What is Ruta Puuc – How to plan your trip on Ruta Puuc – Museo del Mundo Maya – Labna – Xlapak – Sayil – Kabah – Where to have lunch on Ruta Puuc – Uxmal
There are several routes that go through ancient Maya cities around Merida, but one of the most popular and possibly the most interesting is Ruta Puuc. “Puuc” means “hills” in Mayan, and the terrain is, indeed, made of many hills. It is also the name of the region and of the architectural style that predominates here.
Start In Merida
If you are staying in Merida, take your time and visit Museo del Mundo Maya before the trip. It is rather far from the downtown area, but you can easily get there by Uber. It will give you the insight of the Maya world, especially of this region, and make the Ruta Puuc experience a lot more interesting. You will learn why Chac, god of rain, was the most important god for people in this area and how they collected water in huge underground cisterns, called chultunes. You’ll also learn about history of Yucatan, its flora and fauna from dinosaurs to the modern world and about the catastrophic meteorite that forever changed this place.
Museo del Mundo Maya is located at Calle 60 Norte, N. 299 E, Unidad Revolución Cordemex, C.P 97110 Merida.
Drive Ruta Puuc
To enjoy the route to the fullest, it is recommended that you start early (the sites close at 4:30 – 5 pm), go to the end of the road and slowly make your way back, culminating in Uxmal. Use comfortable shoes, take plenty of water and insect repellent! The road is narrow, but pretty good all the way and the signs are big and easy to read. You will not miss the entrances! At one point there was a large tree branch that recently fell across the road, but the team of workers moved it out of the way in about 10 minutes.
Following the recommendations online, we drove all the way to the farthest city, Labná, and made our way back. It was fabulous: at all the sites, except for Uxmal, we were completely alone, which added to the wonderment and magic. Make sure you give way to passing jaguars! LOL
The entrance fees are as of September 2018.
Entrance fee: 55 pesos per person.
Here, like everywhere else, there is extra charge for professional video and photo equipment, but a small camera or a phone are ok. Basically, the site consists of a big palace and several smaller structures nearby. It is nice to walk around and look at the well-preserved scary faces of gods on the walls…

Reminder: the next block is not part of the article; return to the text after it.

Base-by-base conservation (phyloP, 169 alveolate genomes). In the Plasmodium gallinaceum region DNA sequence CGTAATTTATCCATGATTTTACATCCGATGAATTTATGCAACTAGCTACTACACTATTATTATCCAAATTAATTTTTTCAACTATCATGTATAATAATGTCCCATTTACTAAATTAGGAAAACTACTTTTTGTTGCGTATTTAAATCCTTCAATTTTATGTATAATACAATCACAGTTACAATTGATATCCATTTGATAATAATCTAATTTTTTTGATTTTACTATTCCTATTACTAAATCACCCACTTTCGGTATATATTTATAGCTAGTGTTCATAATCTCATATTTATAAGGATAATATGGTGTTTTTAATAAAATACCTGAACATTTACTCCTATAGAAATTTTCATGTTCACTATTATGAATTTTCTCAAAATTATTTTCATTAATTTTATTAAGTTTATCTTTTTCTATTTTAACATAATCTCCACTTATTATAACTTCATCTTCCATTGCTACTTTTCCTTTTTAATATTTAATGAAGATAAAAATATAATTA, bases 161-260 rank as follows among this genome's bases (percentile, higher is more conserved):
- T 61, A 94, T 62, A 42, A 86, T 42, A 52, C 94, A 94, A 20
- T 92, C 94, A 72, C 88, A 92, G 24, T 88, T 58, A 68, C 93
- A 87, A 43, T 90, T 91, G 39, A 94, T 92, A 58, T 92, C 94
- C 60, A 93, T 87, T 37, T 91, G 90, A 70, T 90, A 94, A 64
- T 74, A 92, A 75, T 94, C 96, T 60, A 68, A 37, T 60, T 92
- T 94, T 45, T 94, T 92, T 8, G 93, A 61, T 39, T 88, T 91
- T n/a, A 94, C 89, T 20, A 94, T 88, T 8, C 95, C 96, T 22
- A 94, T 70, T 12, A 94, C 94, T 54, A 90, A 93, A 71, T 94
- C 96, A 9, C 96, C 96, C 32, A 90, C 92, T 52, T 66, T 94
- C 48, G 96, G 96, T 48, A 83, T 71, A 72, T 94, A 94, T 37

It is less excavated than the other sites, therefore the entrance is free. The site is organized as several hiking trails through the woods, where you discover the ruins among the trees. The trails are well-maintained and made as a circle, so you don’t have to come back the same way.
Entrance fee: 55 pesos per person
It is a bigger complex and consists of several buildings. If you follow a small trail, leading away from the Palace, you will discover some more temples and a statue of a Mayan fertility god. While I was looking at the statue, I sensed movement in the woods and it totally spooked me! LOL, I don’t want to meet a jaguar, but it was perhaps only a bird.
Entrance fee: 55 pesos per person
This city is bigger and better excavated than all the other sites, and all the buildings are located together at a big plaza. You can take the stairs up and walk on top of stone terraces. You can also see how exactly a chultun was built.
The best place for lunch: The Pickled Onion
By this time you will surely be hungry. Between Kabah and Uxmal lies a small town of Santa Elena, and there is a perfect place for lunch, located right on the highway – The Pickled Onion. The owner is a sweet British lady, and she offers a fantastic menu at reasonable prices. Here was the first place where I saw the idea of using pasta as drink straws ! Pretty innovative!
Entrance fee: two separate tickets are needed: 57 pesos for the ticket itself plus a 125 pesos state fee.
It is the biggest complex of all, used to house about 20,000 of Maya, and by far the most impressive.There are concessions and gift shops, but even in the busiest time of the day it seemed amazingly uncrowded, especially comparing to other Maya sites in Mexico.
After a couple of hours of walking through and discovering the city, to climb on top of the Governor’s Palace, to observe the beautiful grounds and to think for a long time about great civilizations and lost worlds was probably the most natural thing to do… I think we sat there for quite a while, up until the guards started their whistling, announcing that the park was closing and it was time to move to the exits.
All in all, this was a great full day of exploring. We are glad to have done it in this particular order, because after Uxmal the other sites would not have seemed impressive. This way the excitement gradually builds up, and ending in Uxmal is a perfect culmination of this fabulous journey.
Are you on Pinterest? Pin these for later!